7. Do you have a message for those who will wear these designs, which have only 53 editions?

The Domaniç frogs, who try to reproduce their offspring through a difficult path but even lack a traffic sign today, are always with you. We hope they will always bring you luck as pioneers who combine augmented reality with textiles in Turkey.

8. This Bil’s Shirt Jacket, created with the potentials of artificial intelligence tools that generate images from words, meets a new face with the Artivive App, taking the story to new layers. What does using artificial intelligence bring to your work?

We are in a tremendous process where our thoughts transform into words, and words into images, videos, sounds, and 3D objects. There were many technical limitations in transforming the tracks left by humans observing nature 5000 years ago into frog-shaped ritons. Image generation tools offer us as many possibilities as possible. The most advantageous aspect of these tools is speed. Thus, we can quickly create a pattern that might have taken dozens of days in the past according to our requests.

9. What topics are you currently working on? What can we expect from you in the future? Could you tell us about your future projects?

We enjoy looking at archaeology from a queer perspective and reinterpreting it. Therefore, we closely follow the publications and excavations in our country as much as possible. Rest in Pieces was a deep exhibition that will seed and germinate many topics within itself. Our next exhibition will again be shaped by the traces left by humanity and new-generation technologies. We are particularly interested in tombstones and tomb structures as forms that bring together the body and architecture. We will continue to learn and develop through various excavations throughout the summer.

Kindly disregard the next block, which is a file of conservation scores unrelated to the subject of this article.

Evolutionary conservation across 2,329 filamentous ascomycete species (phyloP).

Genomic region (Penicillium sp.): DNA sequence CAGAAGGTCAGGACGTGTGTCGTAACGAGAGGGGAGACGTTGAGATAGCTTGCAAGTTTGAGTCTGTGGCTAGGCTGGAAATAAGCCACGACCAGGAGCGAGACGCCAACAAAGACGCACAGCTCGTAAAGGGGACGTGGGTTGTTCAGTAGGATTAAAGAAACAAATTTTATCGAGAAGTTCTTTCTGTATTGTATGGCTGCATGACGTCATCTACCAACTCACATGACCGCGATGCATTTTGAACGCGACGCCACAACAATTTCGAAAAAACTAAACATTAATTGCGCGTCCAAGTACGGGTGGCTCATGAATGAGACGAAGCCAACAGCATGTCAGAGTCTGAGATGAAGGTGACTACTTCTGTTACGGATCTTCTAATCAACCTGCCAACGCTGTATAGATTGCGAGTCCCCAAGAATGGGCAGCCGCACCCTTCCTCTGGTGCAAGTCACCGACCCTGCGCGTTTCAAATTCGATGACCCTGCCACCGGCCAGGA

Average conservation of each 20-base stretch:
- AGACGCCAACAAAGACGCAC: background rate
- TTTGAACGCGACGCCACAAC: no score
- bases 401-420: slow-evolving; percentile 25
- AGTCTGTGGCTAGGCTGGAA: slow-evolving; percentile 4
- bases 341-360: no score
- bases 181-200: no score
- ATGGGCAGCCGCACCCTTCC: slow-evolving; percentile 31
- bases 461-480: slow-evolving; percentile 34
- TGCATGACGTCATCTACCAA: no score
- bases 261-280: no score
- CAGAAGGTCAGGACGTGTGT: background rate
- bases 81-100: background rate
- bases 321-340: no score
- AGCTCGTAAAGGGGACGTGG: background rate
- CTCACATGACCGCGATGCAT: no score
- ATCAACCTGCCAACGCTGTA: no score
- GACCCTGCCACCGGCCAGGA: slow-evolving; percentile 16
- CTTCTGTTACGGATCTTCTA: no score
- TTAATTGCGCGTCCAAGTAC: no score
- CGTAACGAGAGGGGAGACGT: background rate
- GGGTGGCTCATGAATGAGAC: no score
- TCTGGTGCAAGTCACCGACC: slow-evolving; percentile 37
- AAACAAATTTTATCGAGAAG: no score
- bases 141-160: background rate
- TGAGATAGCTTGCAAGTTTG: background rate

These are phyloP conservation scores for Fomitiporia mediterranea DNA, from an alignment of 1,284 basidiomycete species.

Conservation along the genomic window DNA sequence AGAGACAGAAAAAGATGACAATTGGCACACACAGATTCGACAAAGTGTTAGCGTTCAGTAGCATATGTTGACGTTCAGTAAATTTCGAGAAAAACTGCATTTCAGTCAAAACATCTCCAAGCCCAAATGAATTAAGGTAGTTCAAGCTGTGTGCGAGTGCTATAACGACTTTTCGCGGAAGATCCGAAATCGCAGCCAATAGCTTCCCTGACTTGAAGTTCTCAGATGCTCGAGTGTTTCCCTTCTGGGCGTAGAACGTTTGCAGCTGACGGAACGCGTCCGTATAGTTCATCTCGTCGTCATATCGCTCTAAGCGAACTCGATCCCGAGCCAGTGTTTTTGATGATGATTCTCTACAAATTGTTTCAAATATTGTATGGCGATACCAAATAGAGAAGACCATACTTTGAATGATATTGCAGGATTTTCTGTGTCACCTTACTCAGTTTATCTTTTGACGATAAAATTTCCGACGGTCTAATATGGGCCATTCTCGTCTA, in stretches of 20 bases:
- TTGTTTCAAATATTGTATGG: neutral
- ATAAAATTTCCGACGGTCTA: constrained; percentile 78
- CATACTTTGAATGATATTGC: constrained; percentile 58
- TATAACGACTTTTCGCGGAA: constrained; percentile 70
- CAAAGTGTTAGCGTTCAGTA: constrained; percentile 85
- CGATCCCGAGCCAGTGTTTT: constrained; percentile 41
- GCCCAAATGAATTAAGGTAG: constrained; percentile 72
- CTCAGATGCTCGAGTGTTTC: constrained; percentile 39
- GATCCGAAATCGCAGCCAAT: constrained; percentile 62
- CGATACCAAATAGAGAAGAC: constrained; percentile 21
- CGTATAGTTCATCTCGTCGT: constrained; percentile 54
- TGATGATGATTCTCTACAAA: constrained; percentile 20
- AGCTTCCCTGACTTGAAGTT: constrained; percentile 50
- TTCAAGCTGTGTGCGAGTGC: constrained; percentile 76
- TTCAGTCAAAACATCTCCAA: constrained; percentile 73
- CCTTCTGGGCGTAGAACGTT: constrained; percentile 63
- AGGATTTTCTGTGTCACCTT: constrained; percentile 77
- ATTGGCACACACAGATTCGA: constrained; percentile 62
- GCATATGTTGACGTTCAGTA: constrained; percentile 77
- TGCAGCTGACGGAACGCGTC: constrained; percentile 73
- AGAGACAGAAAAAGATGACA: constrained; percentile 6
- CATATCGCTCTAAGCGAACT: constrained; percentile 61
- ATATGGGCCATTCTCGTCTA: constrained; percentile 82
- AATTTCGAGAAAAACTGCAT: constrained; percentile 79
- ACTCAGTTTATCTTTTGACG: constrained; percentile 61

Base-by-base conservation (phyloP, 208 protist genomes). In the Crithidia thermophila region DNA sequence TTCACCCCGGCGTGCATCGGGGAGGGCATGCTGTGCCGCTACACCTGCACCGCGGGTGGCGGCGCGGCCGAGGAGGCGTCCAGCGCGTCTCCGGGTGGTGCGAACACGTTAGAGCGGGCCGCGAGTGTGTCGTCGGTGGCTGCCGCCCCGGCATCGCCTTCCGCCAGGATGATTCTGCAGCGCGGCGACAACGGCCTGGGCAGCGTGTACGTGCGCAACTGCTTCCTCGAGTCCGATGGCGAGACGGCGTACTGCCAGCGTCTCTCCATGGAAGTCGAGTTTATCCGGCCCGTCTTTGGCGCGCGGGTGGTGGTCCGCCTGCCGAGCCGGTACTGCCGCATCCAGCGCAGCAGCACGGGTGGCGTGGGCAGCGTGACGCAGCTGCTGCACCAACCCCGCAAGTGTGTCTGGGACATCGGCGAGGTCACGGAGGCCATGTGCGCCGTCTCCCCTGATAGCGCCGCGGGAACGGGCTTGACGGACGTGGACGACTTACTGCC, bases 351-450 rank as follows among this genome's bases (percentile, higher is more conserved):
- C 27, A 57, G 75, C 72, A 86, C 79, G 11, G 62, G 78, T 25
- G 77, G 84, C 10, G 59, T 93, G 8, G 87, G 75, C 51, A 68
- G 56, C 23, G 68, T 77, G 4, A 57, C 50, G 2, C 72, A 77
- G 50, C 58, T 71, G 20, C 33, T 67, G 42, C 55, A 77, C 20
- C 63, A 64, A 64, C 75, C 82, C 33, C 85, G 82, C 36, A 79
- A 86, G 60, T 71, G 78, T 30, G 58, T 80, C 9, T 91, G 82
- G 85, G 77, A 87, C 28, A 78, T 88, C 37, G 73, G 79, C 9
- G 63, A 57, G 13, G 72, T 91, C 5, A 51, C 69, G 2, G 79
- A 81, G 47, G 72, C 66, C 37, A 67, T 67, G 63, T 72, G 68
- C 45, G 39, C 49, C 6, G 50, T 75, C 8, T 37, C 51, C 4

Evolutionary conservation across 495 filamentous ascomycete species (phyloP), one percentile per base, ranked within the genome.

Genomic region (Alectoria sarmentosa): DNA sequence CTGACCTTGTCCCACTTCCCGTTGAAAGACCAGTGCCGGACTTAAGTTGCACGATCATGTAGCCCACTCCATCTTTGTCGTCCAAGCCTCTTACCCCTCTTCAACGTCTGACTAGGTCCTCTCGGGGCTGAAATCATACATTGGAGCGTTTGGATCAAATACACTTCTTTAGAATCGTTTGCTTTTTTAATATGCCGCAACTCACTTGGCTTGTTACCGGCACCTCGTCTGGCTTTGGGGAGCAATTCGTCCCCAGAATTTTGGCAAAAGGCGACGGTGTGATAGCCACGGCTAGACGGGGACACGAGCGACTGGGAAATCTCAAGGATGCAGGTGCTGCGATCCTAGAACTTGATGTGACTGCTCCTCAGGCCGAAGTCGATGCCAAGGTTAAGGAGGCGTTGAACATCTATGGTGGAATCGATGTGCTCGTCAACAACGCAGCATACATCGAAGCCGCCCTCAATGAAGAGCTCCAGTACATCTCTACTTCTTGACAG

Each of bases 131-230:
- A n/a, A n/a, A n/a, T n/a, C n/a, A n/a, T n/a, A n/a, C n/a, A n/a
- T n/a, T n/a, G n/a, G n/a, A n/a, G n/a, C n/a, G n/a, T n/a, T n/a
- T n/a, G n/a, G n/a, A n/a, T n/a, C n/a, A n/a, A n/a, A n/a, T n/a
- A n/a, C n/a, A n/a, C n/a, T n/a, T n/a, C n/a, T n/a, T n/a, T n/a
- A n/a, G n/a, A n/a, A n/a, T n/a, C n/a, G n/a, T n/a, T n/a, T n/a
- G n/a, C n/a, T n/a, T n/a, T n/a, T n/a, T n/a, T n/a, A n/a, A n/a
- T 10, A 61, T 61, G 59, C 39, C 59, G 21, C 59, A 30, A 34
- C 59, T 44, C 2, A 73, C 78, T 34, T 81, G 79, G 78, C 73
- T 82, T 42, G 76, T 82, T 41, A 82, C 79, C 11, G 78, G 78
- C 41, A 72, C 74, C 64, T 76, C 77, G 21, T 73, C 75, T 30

10. At the end of this enjoyable interview, we thank you for taking the time for us. Finally, do you have a film, book, or song list that you’ve been following recently and would like to recommend to readers?

We find TAG Turkey publications very valuable. Especially “Identities in Archaeology” and “Archaeological Things” selections are full of valuable information that will broaden our perspectives. Recently, Ahmet Rüstem has been reading memoirs and experience writings on important points of theater/stage design such as Osman Şengezer and Metin Deniz, while I have been focusing on analyses of the Epic of Gilgamesh and writings on body/death policies by valuable figures like Ahu Antmen and Zeynep Sayın. The book “Jilet” by Jilet Sebahat, who contributed with her text to the Wet Volume exhibition at Bilsart, also took its place on our shelves. We also love experiencing the most advanced examples of CGI technologies and tracing experimental techniques and methods in cinema history that have opened up spaces for directors. Kate Bush, Annie Lennox, Marianne Faithfull, The Shangri Las, Lady Gaga, Kalben, Ayça Şen, Lykke Li, Yeni Türkü, Lana Del Rey, Ahmet Ali Arslan, Hedwig and The Angry Inch soundtracks, and many more musicians, are all our companions in different moments of our lives.